Whether you are returning to work or transitioning your child into care for their social development, the guilt and anguish can still be present. Firstly let me just say, this is completely normal! It is OK to feel nervous about those first days. But let’s think about your Little Miracle for a moment, they are (or will) feel all of those things, just without the bigger picture understanding that an adult has.  Every child is different and responds differently to change you may find your child separates quite happily, cry for the first few times, prolong the time before you can leave or refuse to leave the car. These can all be normal signs of children transitioning into care.

We have put together a couple of points that we believe (and have seen the proof) that help children transition into care as smoothly as possible, whether for the first time or after their ‘honeymoon period’ has worn off.

  1. You are a very important factor in how your little one adapts to childcare. Children can tell if a parent is not comfortable leaving. If you’re anxious, they will be too, it is important to talk to your child in a positive manner throughout this transition.  The child benefits greatly from talking about why you’re leaving, when you’ll be back, what they will be doing for the day, even talk about what they are going to enjoy for lunch. Routines and timing can be very important for many children so try as much as possible to be consistent with timing of when the child is dropped off and picked up. If there is a change, talk your child trough the situation or ring the centre and an educator will be able to talk with your child for you. This is especially important to create a routine at the beginning of the transition.
  2. Visit the centre. It is important for your child to be familiar with their surroundings. We encourage you to familiarise yourself with your child’s room and outdoor play area. This is as unique as each family’s individual needs. Your child might just need an orientation around the centre when you are dropping the paper work in or your child may need further reassurance and therefore planned visits where you and your child experience the morning routine in their room. These can be excellent opportunities for you and your family to become acquainted with the environment and staff and in addition will give you a point of reference when you talk about where your child will be staying. We recognise at this time of the year there may be a number of families who have already started however if your child is past the ‘honeymoon stage’ and is finding it tricky to settle in the morning, we still recommend that this be strategy utilised by families.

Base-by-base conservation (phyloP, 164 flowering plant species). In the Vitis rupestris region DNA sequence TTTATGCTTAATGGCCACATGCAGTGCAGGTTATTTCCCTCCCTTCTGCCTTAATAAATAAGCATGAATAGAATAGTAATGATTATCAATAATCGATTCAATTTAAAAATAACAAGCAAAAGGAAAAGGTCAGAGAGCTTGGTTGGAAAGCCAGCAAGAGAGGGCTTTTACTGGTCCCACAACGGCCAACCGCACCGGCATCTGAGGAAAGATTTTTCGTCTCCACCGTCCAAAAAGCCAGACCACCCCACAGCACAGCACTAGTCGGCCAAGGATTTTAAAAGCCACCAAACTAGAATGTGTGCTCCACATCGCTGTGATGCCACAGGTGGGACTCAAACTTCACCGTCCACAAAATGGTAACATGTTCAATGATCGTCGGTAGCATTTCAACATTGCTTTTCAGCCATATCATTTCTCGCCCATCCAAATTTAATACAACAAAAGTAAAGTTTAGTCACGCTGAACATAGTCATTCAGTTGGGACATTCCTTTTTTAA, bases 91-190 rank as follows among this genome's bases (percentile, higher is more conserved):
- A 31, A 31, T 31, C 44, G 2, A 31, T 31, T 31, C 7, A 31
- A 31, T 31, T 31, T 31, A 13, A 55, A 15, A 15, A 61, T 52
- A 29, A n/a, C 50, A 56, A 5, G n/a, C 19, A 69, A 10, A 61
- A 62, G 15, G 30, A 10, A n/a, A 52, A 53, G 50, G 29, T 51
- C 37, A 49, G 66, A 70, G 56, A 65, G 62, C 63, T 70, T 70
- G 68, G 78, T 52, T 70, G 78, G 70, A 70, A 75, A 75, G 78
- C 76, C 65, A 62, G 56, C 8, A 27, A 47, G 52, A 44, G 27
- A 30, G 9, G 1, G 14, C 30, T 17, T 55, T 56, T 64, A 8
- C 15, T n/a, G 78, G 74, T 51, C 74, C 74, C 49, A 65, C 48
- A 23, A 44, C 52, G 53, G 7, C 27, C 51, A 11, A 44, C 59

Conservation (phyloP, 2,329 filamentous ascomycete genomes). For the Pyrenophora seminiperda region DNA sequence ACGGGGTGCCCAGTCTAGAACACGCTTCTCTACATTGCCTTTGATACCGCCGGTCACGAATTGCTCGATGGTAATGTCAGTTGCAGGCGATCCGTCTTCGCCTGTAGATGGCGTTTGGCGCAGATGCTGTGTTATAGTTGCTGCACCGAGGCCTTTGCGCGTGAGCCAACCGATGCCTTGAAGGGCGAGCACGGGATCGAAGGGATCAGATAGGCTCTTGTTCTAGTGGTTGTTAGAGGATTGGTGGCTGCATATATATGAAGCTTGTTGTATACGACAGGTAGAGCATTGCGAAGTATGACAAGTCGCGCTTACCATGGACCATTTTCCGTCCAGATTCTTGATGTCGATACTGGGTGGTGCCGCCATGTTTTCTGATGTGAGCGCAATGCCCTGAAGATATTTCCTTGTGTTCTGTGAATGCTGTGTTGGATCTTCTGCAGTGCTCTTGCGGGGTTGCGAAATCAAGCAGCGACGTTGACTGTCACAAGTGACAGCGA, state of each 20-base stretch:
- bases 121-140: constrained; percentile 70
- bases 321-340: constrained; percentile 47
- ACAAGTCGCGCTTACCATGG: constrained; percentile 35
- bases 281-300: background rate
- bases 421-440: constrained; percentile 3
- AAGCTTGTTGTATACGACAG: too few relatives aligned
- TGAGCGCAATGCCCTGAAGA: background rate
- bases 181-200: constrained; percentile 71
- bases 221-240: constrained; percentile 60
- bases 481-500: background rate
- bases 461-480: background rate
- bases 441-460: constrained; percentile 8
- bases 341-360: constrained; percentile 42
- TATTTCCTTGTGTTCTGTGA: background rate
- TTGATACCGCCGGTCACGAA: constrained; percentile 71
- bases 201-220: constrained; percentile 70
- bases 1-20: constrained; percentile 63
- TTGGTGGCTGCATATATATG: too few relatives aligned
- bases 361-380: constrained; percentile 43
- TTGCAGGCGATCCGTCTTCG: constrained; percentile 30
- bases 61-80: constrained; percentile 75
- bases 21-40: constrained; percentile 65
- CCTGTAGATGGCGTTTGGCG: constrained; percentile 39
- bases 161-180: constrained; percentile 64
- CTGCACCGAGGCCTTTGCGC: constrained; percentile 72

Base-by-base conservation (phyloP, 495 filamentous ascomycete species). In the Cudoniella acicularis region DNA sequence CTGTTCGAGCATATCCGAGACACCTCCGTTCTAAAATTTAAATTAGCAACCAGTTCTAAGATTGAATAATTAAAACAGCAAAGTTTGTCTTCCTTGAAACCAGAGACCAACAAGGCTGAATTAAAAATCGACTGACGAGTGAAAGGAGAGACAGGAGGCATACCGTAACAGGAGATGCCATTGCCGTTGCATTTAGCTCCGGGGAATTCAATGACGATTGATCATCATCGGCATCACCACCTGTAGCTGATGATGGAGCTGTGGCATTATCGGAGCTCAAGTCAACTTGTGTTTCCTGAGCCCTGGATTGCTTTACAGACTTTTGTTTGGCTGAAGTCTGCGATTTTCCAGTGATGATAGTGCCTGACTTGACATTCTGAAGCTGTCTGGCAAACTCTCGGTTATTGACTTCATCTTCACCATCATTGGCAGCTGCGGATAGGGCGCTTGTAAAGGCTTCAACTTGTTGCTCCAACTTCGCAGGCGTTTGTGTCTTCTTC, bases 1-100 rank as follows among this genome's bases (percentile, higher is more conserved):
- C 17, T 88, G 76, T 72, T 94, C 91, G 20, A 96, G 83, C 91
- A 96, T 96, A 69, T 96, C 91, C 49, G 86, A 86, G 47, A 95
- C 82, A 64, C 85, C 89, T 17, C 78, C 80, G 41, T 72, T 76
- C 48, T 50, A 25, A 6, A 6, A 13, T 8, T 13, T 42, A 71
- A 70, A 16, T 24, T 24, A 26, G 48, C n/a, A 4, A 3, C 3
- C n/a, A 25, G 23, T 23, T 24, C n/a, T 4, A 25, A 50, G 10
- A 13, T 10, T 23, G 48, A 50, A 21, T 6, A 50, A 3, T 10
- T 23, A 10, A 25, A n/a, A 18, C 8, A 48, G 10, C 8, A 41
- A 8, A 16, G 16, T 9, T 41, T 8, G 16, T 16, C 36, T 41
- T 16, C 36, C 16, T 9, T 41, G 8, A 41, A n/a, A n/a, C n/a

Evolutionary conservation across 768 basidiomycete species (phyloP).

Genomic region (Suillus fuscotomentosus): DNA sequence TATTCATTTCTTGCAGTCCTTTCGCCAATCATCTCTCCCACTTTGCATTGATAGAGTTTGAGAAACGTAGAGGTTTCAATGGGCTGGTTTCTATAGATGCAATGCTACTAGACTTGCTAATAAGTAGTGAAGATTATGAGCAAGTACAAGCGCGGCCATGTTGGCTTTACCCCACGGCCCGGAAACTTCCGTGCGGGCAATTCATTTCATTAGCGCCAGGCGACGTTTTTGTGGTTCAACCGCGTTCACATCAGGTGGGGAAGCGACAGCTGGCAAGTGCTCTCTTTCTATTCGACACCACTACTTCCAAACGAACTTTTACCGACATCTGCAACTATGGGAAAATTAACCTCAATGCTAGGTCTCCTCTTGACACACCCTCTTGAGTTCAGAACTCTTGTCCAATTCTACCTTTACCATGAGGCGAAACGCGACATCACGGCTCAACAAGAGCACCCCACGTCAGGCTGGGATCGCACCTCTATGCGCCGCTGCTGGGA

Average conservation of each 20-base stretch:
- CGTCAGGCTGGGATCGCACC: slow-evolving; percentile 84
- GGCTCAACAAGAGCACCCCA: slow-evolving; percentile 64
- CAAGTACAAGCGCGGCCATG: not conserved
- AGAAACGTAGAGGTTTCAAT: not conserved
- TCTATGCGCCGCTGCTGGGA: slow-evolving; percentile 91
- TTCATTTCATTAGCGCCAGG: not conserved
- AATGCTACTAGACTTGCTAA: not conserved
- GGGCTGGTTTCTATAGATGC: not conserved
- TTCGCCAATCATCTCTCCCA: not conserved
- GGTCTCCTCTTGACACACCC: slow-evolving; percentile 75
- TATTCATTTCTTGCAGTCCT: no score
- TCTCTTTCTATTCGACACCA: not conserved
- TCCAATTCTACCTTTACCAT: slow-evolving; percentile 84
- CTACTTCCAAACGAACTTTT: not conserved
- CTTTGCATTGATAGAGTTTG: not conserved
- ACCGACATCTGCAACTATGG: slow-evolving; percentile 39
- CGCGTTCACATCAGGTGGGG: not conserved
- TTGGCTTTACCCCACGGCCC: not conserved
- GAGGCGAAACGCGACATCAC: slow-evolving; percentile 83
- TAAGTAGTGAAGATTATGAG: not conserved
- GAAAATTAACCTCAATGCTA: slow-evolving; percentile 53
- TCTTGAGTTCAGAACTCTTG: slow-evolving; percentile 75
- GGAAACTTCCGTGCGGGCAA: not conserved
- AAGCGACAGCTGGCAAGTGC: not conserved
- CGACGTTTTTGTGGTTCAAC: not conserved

3. Explain the routine. It is important for your child to know what to expect. You can help by making your child aware of aspects of the day. Talk to your children about the daily routine. You can find out your child’s room routine through our welcome packs. If you would like another please talk to your educator or attend our parent information night. The routine of your child’s day is also displayed in their room.
  4. It can be helpful to create a ritual or routine for your family when saying good-bye. Some children know they get a certain number of hugs and kisses before walking parents to the door, or look forward to waving until parents are out of sight. It is important to do what is right for your family as everyone is unique. It is also important to be consistent when saying good-bye. One strategy is to find an activity that your child is interested in settle them in and then say good bye, it can sometimes help if you settle your child at the same activity each week as this provides consistency. It is important to say goodbye to your child. If you slip out without saying goodbye it can undo all of your great work as your child is unaware of when you left and when you are coming back.
  5. If your child has a special security item, it can help to have something special from home, such as a blanket or stuffed animal especially during the “goodbye” transition. Studies have shown that babies can be calmed when there are pictures of family members or familiar objects around.

 Again each child is unique so please remember the educators are here to help you and your family settle in.  If at any time you have concerns please call us and we are more than happy to help you any way we can.